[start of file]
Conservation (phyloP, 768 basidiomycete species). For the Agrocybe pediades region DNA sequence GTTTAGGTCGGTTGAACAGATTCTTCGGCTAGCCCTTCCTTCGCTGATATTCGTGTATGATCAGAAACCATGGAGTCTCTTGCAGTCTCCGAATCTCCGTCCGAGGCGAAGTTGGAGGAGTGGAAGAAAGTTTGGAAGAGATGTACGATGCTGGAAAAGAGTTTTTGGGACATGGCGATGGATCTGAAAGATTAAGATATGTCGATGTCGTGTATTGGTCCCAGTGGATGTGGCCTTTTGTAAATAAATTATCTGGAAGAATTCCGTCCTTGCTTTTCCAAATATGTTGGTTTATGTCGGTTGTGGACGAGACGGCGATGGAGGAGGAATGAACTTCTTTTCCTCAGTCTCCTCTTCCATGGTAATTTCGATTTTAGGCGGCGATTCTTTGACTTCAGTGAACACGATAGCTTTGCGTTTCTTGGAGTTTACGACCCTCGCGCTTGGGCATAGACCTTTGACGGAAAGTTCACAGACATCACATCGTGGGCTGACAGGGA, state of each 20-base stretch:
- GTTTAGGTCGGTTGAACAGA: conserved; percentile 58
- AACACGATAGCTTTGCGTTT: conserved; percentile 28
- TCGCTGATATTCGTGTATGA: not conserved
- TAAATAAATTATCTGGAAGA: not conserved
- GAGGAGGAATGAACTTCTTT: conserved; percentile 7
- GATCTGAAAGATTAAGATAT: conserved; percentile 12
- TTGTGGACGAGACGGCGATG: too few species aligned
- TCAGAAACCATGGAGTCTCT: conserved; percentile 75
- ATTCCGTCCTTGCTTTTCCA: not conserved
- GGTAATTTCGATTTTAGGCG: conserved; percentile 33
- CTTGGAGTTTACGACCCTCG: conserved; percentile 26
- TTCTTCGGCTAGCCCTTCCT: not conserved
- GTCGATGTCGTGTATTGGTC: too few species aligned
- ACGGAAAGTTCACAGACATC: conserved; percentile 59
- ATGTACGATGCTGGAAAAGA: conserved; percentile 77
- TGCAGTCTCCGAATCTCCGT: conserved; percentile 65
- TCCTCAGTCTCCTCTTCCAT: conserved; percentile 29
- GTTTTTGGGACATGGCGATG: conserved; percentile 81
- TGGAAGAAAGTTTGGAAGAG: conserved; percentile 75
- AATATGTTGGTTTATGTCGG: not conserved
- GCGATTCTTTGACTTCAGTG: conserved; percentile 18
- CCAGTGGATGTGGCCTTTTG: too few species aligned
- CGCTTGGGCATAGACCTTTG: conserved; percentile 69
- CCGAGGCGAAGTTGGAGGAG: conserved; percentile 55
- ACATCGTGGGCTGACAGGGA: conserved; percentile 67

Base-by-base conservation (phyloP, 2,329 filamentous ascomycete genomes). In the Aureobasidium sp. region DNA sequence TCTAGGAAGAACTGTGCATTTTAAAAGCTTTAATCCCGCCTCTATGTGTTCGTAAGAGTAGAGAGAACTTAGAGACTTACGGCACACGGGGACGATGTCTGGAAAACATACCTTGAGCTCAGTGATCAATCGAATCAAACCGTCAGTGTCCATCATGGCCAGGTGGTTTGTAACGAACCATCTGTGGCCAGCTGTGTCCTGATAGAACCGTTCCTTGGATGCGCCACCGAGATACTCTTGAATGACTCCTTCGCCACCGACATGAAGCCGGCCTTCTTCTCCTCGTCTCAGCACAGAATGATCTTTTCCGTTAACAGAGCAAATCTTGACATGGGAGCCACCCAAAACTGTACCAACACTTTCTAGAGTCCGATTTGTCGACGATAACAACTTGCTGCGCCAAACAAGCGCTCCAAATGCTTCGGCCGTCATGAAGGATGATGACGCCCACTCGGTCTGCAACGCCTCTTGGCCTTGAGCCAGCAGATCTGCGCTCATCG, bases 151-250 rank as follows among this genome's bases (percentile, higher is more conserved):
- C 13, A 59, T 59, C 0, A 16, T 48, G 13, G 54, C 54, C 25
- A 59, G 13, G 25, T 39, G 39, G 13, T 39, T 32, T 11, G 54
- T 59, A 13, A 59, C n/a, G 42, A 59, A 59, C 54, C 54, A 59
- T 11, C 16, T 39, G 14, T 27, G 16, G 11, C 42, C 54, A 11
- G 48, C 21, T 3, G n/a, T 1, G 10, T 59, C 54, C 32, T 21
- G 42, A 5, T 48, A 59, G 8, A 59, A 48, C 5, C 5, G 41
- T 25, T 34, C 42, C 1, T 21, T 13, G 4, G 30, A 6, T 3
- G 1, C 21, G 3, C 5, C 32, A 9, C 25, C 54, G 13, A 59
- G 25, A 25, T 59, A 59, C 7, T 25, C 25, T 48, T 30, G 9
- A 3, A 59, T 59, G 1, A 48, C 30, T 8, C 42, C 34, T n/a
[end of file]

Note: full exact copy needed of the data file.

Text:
Conservation (phyloP, 768 basidiomycete species). For the Agrocybe pediades region DNA sequence GTTTAGGTCGGTTGAACAGATTCTTCGGCTAGCCCTTCCTTCGCTGATATTCGTGTATGATCAGAAACCATGGAGTCTCTTGCAGTCTCCGAATCTCCGTCCGAGGCGAAGTTGGAGGAGTGGAAGAAAGTTTGGAAGAGATGTACGATGCTGGAAAAGAGTTTTTGGGACATGGCGATGGATCTGAAAGATTAAGATATGTCGATGTCGTGTATTGGTCCCAGTGGATGTGGCCTTTTGTAAATAAATTATCTGGAAGAATTCCGTCCTTGCTTTTCCAAATATGTTGGTTTATGTCGGTTGTGGACGAGACGGCGATGGAGGAGGAATGAACTTCTTTTCCTCAGTCTCCTCTTCCATGGTAATTTCGATTTTAGGCGGCGATTCTTTGACTTCAGTGAACACGATAGCTTTGCGTTTCTTGGAGTTTACGACCCTCGCGCTTGGGCATAGACCTTTGACGGAAAGTTCACAGACATCACATCGTGGGCTGACAGGGA, state of each 20-base stretch:
- GTTTAGGTCGGTTGAACAGA: conserved; percentile 58
- AACACGATAGCTTTGCGTTT: conserved; percentile 28
- TCGCTGATATTCGTGTATGA: not conserved
- TAAATAAATTATCTGGAAGA: not conserved
- GAGGAGGAATGAACTTCTTT: conserved; percentile 7
- GATCTGAAAGATTAAGATAT: conserved; percentile 12
- TTGTGGACGAGACGGCGATG: too few species aligned
- TCAGAAACCATGGAGTCTCT: conserved; percentile 75
- ATTCCGTCCTTGCTTTTCCA: not conserved
- GGTAATTTCGATTTTAGGCG: conserved; percentile 33
- CTTGGAGTTTACGACCCTCG: conserved; percentile 26
- TTCTTCGGCTAGCCCTTCCT: not conserved
- GTCGATGTCGTGTATTGGTC: too few species aligned
- ACGGAAAGTTCACAGACATC: conserved; percentile 59
- ATGTACGATGCTGGAAAAGA: conserved; percentile 77
- TGCAGTCTCCGAATCTCCGT: conserved; percentile 65
- TCCTCAGTCTCCTCTTCCAT: conserved; percentile 29
- GTTTTTGGGACATGGCGATG: conserved; percentile 81
- TGGAAGAAAGTTTGGAAGAG: conserved; percentile 75
- AATATGTTGGTTTATGTCGG: not conserved
- GCGATTCTTTGACTTCAGTG: conserved; percentile 18
- CCAGTGGATGTGGCCTTTTG: too few species aligned
- CGCTTGGGCATAGACCTTTG: conserved; percentile 69
- CCGAGGCGAAGTTGGAGGAG: conserved; percentile 55
- ACATCGTGGGCTGACAGGGA: conserved; percentile 67

Base-by-base conservation (phyloP, 2,329 filamentous ascomycete genomes). In the Aureobasidium sp. region DNA sequence TCTAGGAAGAACTGTGCATTTTAAAAGCTTTAATCCCGCCTCTATGTGTTCGTAAGAGTAGAGAGAACTTAGAGACTTACGGCACACGGGGACGATGTCTGGAAAACATACCTTGAGCTCAGTGATCAATCGAATCAAACCGTCAGTGTCCATCATGGCCAGGTGGTTTGTAACGAACCATCTGTGGCCAGCTGTGTCCTGATAGAACCGTTCCTTGGATGCGCCACCGAGATACTCTTGAATGACTCCTTCGCCACCGACATGAAGCCGGCCTTCTTCTCCTCGTCTCAGCACAGAATGATCTTTTCCGTTAACAGAGCAAATCTTGACATGGGAGCCACCCAAAACTGTACCAACACTTTCTAGAGTCCGATTTGTCGACGATAACAACTTGCTGCGCCAAACAAGCGCTCCAAATGCTTCGGCCGTCATGAAGGATGATGACGCCCACTCGGTCTGCAACGCCTCTTGGCCTTGAGCCAGCAGATCTGCGCTCATCG, bases 151-250 rank as follows among this genome's bases (percentile, higher is more conserved):
- C 13, A 59, T 59, C 0, A 16, T 48, G 13, G 54, C 54, C 25
- A 59, G 13, G 25, T 39, G 39, G 13, T 39, T 32, T 11, G 54
- T 59, A 13, A 59, C n/a, G 42, A 59, A 59, C 54, C 54, A 59
- T 11, C 16, T 39, G 14, T 27, G 16, G 11, C 42, C 54, A 11
- G 48, C 21, T 3, G n/a, T 1, G 10, T 59, C 54, C 32, T 21
- G 42, A 5, T 48, A 59, G 8, A 59, A 48, C 5, C 5, G 41
- T 25, T 34, C 42, C 1, T 21, T 13, G 4, G 30, A 6, T 3
- G 1, C 21, G 3, C 5, C 32, A 9, C 25, C 54, G 13, A 59
- G 25, A 25, T 59, A 59, C 7, T 25, C 25, T 48, T 30, G 9
- A 3, A 59, T 59, G 1, A 48, C 30, T 8, C 42, C 34, T n/a